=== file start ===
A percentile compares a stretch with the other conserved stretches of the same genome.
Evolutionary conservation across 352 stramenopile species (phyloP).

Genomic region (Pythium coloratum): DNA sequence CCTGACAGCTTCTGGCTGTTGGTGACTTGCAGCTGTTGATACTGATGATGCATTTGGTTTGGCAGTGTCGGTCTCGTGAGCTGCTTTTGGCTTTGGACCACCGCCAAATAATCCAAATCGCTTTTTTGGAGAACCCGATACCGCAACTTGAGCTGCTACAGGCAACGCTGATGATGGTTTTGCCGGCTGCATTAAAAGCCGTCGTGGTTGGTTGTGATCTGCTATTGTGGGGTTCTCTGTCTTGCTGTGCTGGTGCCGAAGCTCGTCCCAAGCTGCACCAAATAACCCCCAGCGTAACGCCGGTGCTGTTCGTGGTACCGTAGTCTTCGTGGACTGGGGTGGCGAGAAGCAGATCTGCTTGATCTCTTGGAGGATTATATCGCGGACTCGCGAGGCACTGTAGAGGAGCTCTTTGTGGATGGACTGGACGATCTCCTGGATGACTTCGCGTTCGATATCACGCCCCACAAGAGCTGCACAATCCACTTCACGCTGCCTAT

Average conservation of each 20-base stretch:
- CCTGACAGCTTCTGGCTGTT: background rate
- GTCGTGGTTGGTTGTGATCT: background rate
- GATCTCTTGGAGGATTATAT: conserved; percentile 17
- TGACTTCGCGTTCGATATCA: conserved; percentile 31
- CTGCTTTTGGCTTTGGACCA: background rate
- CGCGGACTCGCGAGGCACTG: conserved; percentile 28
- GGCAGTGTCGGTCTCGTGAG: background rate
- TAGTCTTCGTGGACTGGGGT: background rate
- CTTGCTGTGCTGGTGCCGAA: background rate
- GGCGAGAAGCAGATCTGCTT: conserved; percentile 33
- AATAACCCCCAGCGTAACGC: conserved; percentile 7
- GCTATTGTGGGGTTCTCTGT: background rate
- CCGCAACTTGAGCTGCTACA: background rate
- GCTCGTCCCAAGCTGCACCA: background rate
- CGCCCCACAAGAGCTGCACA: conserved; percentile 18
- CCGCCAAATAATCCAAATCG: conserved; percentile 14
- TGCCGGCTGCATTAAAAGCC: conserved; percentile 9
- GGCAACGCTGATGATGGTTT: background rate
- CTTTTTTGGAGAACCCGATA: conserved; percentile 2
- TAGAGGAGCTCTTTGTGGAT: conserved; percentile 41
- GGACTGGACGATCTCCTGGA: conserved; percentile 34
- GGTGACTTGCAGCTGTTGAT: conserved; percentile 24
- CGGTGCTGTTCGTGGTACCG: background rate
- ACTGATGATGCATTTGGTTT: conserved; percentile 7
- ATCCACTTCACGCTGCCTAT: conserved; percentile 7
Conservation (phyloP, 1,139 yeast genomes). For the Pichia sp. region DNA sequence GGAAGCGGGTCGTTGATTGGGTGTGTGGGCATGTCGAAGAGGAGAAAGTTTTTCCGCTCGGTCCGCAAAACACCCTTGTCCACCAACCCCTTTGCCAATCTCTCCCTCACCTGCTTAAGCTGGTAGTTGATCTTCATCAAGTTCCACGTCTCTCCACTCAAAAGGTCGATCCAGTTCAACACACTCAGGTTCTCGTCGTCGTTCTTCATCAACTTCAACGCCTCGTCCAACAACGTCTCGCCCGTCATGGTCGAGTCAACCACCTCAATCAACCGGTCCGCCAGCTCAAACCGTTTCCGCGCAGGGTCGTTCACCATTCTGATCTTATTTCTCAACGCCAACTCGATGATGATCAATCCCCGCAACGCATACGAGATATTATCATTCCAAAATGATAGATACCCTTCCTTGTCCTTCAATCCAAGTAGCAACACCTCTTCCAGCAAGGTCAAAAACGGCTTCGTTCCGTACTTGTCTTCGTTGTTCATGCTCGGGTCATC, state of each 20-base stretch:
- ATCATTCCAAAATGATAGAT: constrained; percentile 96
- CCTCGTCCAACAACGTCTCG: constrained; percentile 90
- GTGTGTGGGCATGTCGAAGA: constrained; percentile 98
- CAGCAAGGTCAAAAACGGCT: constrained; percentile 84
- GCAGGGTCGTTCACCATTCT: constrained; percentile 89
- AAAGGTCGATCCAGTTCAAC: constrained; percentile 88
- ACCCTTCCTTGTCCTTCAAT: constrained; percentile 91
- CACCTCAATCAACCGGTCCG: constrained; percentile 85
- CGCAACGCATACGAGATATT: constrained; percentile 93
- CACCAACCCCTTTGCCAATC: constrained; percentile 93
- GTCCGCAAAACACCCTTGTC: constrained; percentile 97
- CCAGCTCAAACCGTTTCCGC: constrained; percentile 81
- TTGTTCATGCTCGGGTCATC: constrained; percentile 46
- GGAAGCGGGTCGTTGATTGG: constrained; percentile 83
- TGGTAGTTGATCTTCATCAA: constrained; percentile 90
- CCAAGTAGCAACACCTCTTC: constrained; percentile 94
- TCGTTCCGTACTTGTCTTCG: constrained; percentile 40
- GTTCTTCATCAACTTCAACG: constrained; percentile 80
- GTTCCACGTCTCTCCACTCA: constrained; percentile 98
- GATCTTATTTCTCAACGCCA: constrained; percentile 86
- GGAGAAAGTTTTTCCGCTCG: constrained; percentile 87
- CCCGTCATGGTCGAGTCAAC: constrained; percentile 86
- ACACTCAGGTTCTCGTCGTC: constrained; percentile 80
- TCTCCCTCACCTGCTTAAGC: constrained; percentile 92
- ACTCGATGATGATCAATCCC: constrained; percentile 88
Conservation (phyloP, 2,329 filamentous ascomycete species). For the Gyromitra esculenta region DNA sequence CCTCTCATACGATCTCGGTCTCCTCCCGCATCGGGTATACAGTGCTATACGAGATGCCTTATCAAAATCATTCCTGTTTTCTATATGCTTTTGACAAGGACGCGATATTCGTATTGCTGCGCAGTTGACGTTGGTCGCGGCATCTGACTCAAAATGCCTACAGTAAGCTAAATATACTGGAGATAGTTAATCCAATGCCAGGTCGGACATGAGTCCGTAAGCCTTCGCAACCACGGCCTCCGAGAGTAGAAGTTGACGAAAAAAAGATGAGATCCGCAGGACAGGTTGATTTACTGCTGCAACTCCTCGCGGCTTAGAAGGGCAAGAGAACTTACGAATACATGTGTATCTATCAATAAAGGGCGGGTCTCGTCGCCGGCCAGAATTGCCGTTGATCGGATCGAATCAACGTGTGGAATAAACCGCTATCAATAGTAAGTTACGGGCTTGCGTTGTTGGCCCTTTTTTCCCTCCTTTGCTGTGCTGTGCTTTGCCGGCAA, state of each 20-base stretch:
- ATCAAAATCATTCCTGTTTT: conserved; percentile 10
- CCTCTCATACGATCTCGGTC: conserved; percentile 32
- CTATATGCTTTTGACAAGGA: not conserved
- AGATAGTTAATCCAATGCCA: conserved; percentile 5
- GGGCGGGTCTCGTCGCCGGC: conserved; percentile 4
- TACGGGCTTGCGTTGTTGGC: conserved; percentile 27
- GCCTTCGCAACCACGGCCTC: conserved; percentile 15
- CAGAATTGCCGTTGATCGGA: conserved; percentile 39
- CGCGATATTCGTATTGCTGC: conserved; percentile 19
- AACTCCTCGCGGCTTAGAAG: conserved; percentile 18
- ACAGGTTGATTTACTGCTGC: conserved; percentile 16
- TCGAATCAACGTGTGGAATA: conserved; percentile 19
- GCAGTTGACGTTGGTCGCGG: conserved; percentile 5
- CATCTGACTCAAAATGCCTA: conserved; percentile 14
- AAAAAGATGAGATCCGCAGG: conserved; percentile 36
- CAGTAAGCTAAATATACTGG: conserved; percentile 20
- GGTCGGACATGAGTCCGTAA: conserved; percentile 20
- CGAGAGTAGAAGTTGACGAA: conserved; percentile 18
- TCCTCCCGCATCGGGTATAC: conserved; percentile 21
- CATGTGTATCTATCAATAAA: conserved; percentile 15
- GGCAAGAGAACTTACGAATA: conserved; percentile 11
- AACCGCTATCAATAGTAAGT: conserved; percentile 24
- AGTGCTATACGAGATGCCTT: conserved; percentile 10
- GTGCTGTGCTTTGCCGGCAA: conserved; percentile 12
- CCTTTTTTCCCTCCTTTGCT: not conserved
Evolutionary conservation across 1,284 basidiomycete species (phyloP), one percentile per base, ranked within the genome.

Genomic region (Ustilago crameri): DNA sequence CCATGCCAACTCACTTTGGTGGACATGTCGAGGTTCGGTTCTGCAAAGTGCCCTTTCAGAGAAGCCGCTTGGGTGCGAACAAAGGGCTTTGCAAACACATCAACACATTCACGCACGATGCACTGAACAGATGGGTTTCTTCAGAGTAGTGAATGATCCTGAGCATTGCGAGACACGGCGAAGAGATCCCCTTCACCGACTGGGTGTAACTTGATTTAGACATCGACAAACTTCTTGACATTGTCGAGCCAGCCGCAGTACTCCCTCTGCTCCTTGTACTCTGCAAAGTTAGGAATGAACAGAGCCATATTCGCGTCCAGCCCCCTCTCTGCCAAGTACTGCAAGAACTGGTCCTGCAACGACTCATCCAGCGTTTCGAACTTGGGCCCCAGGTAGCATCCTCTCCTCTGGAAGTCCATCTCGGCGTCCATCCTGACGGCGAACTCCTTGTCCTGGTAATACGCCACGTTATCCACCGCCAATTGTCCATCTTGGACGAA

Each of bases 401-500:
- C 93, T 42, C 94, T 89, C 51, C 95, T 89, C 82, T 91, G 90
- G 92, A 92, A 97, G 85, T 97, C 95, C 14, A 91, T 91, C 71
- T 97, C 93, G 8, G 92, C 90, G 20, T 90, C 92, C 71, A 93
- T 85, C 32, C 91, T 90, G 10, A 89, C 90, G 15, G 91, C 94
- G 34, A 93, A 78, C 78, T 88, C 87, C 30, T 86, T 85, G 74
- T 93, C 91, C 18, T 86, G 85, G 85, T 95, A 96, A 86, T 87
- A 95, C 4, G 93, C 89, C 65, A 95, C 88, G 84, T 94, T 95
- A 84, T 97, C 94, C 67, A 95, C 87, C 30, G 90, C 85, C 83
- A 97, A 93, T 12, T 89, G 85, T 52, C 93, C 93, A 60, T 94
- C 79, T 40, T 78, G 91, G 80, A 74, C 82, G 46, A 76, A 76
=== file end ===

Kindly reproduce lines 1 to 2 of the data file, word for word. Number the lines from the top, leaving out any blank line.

A percentile compares a stretch with the other conserved stretches of the same genome.
Evolutionary conservation across 352 stramenopile species (phyloP).